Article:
At the start of the year, oil prices were not expected to rise above $60 a barrel. On 16 October, Brent crude hit $84. With tension mounting over Ankara’s plans to pursue Kurdish guerrillas inside Iraq, as well as the seemingly intractable dispute over Tehran’s nuclear programme, oil prices are unlikely to fall significantly any time soon.
More and more analysts now say it is not a question of whether oil will reach $100 a barrel, but when.For the Middle East’s oil producers, the high prices will sustain growing budget surpluses, fuel continued investment in infrastructure and underpin diversification ambitions. They will also allow the development of previously uneconomic hydrocarbons reserves.But if, as expected, the high prices continue into 2008, there could also be some painful consequences for the region.
With most governments’ budgets based on conservative oil price estimates, the sustained high price means many Gulf states will become even more free-spending in an already overheating economy. Regional inflation, in the form of rising materials and labour costs, as well as food, transportation and real estate prices, is already an issue for manyGulf statesand will get worse.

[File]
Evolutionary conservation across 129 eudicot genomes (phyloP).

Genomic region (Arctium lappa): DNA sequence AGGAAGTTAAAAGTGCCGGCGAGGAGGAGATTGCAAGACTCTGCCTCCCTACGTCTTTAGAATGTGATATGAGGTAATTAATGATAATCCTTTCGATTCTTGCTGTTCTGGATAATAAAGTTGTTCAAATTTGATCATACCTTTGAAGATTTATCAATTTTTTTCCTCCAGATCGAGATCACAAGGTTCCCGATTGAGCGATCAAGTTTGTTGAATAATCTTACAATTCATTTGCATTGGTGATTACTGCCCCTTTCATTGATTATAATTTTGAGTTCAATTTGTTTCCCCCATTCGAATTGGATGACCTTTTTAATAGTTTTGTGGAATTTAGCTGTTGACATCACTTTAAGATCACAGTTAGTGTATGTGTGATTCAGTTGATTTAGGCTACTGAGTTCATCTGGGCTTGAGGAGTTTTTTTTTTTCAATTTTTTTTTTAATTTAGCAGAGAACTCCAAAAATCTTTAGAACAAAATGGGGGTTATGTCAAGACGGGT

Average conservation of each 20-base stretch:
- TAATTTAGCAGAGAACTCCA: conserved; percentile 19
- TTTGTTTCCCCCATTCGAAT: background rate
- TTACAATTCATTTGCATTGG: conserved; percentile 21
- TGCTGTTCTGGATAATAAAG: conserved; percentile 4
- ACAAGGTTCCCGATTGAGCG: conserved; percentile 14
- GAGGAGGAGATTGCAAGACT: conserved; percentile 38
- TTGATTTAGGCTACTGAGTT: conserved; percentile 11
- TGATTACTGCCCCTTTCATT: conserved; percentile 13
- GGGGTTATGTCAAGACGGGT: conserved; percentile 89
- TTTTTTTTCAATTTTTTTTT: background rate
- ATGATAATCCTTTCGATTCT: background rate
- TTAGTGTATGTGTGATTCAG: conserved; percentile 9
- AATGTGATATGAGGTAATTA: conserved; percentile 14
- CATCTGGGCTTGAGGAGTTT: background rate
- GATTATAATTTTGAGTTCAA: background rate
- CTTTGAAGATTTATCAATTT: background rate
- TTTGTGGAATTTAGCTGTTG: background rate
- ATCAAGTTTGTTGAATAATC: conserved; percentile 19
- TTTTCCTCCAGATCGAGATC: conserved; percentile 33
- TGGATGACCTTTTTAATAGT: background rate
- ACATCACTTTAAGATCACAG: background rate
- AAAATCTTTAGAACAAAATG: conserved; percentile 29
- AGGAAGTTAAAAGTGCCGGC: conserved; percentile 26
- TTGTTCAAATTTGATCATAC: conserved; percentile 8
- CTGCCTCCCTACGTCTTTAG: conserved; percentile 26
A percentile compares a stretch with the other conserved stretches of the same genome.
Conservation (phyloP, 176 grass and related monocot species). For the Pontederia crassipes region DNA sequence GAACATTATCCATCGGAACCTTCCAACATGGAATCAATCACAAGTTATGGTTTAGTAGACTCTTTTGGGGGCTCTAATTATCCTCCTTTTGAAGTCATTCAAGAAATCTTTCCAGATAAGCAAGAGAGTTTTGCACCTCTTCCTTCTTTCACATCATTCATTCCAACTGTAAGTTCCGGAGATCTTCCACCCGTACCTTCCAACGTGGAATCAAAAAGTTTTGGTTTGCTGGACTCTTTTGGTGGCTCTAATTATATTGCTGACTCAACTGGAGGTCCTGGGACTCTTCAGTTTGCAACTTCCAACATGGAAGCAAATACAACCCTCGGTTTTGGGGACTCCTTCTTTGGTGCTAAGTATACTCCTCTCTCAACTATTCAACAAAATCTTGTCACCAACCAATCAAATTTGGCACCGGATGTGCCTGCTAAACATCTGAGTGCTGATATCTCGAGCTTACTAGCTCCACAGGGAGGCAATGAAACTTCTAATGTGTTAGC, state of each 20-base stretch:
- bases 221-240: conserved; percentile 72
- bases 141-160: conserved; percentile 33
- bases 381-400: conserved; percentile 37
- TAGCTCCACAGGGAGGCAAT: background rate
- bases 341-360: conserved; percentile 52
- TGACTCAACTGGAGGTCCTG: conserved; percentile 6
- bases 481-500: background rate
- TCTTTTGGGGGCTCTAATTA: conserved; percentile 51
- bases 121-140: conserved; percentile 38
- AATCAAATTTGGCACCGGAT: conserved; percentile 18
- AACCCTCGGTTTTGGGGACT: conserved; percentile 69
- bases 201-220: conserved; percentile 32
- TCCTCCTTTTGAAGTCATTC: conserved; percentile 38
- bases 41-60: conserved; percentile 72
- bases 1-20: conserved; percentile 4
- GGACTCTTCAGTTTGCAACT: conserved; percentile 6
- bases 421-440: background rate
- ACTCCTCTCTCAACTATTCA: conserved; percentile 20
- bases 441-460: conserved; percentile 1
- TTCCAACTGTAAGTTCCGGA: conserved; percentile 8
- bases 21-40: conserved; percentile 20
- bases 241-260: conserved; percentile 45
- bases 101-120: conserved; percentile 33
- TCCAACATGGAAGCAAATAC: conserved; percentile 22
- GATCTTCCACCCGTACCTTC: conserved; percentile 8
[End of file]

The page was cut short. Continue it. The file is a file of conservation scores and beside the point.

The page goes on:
Increased fuel rates will have an inflationary impact overseas too, and may be enough to push the teetering global economy, already weakened by the global credit crunch, over the edge.Then, as has been seen all too often before, Opec members may find themselves helpless as demand for crude oil diminishes in the wake of a global economic slowdown. The global economy has proved remarkably resilient to rising oil prices in recent times, but $100-a-barrel oil may turn out to be too much for it to bear. The high cost of oil and gas will inevitably hit demand for oil in the long term as end-users seek out alternative sources of energy.
In addressing these many concerns, Opec members will face some tough decisions when they hold their next production meeting in Abu Dhabi on 5 December.
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